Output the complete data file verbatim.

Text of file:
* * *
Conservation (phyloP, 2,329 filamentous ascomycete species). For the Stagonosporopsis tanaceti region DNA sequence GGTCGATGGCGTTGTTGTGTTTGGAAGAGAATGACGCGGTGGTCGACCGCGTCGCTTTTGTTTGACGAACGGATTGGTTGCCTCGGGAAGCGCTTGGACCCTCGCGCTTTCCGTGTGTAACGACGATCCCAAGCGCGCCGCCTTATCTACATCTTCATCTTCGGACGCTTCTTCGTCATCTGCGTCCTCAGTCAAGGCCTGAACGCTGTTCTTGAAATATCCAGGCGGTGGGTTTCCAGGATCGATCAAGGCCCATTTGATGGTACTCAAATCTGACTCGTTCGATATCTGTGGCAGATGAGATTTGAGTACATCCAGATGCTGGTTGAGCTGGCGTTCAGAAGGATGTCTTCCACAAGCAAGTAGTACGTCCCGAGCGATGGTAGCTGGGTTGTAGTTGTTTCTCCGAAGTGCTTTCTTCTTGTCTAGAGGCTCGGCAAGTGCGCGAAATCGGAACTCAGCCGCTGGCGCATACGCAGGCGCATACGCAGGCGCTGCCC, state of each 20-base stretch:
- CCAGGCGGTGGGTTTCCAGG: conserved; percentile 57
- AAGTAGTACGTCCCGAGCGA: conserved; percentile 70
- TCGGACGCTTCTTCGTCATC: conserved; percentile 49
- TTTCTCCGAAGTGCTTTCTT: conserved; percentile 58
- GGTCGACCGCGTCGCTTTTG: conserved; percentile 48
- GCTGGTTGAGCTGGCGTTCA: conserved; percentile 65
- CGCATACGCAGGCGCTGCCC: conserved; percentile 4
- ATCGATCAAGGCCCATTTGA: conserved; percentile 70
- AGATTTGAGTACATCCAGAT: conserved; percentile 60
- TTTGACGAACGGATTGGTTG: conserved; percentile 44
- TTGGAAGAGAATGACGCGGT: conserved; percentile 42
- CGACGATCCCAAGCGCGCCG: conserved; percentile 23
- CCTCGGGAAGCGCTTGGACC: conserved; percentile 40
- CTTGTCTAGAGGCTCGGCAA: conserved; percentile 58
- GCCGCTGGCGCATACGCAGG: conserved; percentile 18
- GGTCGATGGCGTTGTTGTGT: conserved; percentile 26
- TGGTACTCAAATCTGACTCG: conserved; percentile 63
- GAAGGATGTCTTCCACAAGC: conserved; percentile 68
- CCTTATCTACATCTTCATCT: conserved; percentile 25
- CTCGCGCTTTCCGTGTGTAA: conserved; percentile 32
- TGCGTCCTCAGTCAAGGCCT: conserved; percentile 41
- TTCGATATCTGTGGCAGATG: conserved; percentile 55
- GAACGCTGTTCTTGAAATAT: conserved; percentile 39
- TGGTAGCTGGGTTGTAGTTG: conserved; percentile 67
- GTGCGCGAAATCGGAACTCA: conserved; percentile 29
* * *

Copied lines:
Conservation (phyloP, 2,329 filamentous ascomycete species). For the Stagonosporopsis tanaceti region DNA sequence GGTCGATGGCGTTGTTGTGTTTGGAAGAGAATGACGCGGTGGTCGACCGCGTCGCTTTTGTTTGACGAACGGATTGGTTGCCTCGGGAAGCGCTTGGACCCTCGCGCTTTCCGTGTGTAACGACGATCCCAAGCGCGCCGCCTTATCTACATCTTCATCTTCGGACGCTTCTTCGTCATCTGCGTCCTCAGTCAAGGCCTGAACGCTGTTCTTGAAATATCCAGGCGGTGGGTTTCCAGGATCGATCAAGGCCCATTTGATGGTACTCAAATCTGACTCGTTCGATATCTGTGGCAGATGAGATTTGAGTACATCCAGATGCTGGTTGAGCTGGCGTTCAGAAGGATGTCTTCCACAAGCAAGTAGTACGTCCCGAGCGATGGTAGCTGGGTTGTAGTTGTTTCTCCGAAGTGCTTTCTTCTTGTCTAGAGGCTCGGCAAGTGCGCGAAATCGGAACTCAGCCGCTGGCGCATACGCAGGCGCATACGCAGGCGCTGCCC, state of each 20-base stretch:
- CCAGGCGGTGGGTTTCCAGG: conserved; percentile 57
- AAGTAGTACGTCCCGAGCGA: conserved; percentile 70
- TCGGACGCTTCTTCGTCATC: conserved; percentile 49
- TTTCTCCGAAGTGCTTTCTT: conserved; percentile 58
- GGTCGACCGCGTCGCTTTTG: conserved; percentile 48
- GCTGGTTGAGCTGGCGTTCA: conserved; percentile 65
- CGCATACGCAGGCGCTGCCC: conserved; percentile 4
- ATCGATCAAGGCCCATTTGA: conserved; percentile 70
- AGATTTGAGTACATCCAGAT: conserved; percentile 60
- TTTGACGAACGGATTGGTTG: conserved; percentile 44
- TTGGAAGAGAATGACGCGGT: conserved; percentile 42
- CGACGATCCCAAGCGCGCCG: conserved; percentile 23
- CCTCGGGAAGCGCTTGGACC: conserved; percentile 40
- CTTGTCTAGAGGCTCGGCAA: conserved; percentile 58
- GCCGCTGGCGCATACGCAGG: conserved; percentile 18
- GGTCGATGGCGTTGTTGTGT: conserved; percentile 26
- TGGTACTCAAATCTGACTCG: conserved; percentile 63
- GAAGGATGTCTTCCACAAGC: conserved; percentile 68
- CCTTATCTACATCTTCATCT: conserved; percentile 25
- CTCGCGCTTTCCGTGTGTAA: conserved; percentile 32
- TGCGTCCTCAGTCAAGGCCT: conserved; percentile 41
- TTCGATATCTGTGGCAGATG: conserved; percentile 55
- GAACGCTGTTCTTGAAATAT: conserved; percentile 39
- TGGTAGCTGGGTTGTAGTTG: conserved; percentile 67
- GTGCGCGAAATCGGAACTCA: conserved; percentile 29